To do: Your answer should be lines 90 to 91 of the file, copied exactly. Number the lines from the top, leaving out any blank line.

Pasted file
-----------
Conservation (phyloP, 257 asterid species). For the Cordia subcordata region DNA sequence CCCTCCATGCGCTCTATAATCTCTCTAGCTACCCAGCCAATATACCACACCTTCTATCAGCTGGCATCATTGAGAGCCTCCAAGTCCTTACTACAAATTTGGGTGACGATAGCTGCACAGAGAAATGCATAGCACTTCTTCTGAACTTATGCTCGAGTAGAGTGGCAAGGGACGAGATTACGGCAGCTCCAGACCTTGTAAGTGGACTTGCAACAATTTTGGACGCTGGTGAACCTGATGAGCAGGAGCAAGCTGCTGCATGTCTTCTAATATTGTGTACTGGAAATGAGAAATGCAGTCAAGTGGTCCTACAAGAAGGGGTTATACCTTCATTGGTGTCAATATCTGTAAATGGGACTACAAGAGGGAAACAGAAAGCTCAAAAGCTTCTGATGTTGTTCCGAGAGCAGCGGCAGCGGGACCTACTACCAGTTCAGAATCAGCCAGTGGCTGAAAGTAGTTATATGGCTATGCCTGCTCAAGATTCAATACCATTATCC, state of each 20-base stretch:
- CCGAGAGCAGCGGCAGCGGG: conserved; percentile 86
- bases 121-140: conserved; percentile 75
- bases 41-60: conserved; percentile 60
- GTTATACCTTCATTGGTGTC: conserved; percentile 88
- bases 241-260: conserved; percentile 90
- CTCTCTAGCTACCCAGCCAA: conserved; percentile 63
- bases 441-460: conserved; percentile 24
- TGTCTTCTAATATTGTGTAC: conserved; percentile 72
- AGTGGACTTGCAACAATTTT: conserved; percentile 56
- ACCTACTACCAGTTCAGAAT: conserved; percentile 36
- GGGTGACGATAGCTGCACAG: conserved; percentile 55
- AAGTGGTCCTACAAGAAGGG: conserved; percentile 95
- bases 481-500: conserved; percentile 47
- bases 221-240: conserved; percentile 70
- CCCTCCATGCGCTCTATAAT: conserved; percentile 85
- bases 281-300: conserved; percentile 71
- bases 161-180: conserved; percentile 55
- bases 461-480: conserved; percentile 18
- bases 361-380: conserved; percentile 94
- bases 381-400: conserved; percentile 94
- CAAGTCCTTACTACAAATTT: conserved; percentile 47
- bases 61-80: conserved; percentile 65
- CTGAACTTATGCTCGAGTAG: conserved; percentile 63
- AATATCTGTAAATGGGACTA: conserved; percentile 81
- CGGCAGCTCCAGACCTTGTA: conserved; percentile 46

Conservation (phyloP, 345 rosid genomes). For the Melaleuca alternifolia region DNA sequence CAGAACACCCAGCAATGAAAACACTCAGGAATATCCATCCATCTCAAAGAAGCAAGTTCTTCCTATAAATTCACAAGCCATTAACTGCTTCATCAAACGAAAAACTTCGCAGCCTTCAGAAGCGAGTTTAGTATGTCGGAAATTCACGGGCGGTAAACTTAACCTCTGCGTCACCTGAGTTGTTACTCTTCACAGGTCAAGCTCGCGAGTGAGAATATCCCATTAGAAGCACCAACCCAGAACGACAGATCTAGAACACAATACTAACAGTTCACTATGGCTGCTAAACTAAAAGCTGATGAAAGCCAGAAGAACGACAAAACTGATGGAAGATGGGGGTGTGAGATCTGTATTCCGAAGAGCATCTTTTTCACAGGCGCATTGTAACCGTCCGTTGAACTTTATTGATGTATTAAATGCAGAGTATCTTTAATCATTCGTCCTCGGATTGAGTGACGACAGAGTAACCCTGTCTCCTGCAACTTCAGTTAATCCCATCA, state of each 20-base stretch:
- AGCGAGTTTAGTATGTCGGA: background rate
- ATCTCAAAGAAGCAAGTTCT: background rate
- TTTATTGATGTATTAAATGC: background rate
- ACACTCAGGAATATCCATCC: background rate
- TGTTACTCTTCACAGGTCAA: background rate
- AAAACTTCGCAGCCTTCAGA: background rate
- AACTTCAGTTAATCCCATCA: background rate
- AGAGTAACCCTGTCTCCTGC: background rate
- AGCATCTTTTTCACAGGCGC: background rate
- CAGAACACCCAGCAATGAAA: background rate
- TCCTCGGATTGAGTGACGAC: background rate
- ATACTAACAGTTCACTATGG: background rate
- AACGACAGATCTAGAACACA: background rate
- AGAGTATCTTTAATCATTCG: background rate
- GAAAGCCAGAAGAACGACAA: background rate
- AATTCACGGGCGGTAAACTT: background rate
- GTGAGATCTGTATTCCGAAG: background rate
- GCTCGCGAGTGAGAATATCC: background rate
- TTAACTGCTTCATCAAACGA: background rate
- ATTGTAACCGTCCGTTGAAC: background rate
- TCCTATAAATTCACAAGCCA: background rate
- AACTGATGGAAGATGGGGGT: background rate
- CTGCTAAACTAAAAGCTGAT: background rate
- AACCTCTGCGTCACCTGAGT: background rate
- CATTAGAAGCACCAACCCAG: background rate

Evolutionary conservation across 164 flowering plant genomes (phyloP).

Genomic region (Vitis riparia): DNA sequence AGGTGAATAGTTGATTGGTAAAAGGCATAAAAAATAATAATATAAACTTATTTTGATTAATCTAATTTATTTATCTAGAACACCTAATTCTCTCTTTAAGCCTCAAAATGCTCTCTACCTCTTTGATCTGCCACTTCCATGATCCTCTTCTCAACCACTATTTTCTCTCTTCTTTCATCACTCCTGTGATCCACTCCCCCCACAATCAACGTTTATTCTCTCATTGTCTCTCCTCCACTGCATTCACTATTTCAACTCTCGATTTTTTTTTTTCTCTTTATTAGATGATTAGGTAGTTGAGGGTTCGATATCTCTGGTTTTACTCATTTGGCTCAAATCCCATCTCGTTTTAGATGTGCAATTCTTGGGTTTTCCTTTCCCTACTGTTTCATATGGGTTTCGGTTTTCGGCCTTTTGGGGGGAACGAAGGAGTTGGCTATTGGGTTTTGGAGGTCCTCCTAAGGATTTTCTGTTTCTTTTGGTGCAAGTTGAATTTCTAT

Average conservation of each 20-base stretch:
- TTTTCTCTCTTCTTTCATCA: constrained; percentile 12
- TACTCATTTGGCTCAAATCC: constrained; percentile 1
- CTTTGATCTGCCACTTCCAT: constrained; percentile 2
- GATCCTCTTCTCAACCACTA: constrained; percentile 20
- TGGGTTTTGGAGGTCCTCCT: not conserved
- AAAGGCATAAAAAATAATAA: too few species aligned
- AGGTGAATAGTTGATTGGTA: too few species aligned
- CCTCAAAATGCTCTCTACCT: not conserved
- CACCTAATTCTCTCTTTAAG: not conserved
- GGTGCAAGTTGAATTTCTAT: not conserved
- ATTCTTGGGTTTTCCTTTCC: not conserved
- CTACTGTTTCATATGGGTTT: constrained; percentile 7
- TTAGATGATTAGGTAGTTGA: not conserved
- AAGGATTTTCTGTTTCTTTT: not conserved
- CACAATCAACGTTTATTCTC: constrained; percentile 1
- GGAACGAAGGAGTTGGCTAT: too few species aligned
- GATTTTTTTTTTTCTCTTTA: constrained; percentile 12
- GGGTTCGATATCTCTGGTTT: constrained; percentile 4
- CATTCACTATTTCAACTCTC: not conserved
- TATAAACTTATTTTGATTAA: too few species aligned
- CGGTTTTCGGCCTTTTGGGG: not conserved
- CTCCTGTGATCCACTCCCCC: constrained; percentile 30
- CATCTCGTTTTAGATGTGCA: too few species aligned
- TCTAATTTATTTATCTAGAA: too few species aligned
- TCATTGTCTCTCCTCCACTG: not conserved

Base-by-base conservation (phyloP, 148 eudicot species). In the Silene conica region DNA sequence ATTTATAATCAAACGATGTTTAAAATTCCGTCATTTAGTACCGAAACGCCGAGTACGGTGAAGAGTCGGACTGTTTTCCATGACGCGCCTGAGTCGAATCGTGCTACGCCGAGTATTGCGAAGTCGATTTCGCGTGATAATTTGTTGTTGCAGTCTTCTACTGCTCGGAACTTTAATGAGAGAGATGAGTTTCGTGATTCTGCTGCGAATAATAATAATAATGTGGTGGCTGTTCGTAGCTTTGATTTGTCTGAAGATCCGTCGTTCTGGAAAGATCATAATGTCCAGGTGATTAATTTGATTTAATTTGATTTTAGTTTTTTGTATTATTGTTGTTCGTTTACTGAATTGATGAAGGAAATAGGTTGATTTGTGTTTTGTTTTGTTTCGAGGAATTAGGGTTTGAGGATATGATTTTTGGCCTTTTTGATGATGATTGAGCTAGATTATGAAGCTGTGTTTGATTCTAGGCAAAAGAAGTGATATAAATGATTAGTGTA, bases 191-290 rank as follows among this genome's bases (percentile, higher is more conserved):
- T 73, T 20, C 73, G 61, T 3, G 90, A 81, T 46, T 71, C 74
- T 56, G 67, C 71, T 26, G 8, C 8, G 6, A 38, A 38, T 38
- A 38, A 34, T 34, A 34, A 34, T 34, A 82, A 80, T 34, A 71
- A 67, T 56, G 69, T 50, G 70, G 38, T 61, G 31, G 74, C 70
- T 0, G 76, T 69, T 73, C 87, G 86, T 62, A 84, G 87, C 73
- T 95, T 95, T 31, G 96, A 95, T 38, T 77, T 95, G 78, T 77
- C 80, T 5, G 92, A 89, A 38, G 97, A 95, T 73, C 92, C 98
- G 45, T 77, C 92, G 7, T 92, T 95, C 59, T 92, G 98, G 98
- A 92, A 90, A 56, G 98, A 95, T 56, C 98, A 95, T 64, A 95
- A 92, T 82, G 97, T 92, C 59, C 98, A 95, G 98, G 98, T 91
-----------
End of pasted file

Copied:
- A 92, A 90, A 56, G 98, A 95, T 56, C 98, A 95, T 64, A 95
- A 92, T 82, G 97, T 92, C 59, C 98, A 95, G 98, G 98, T 91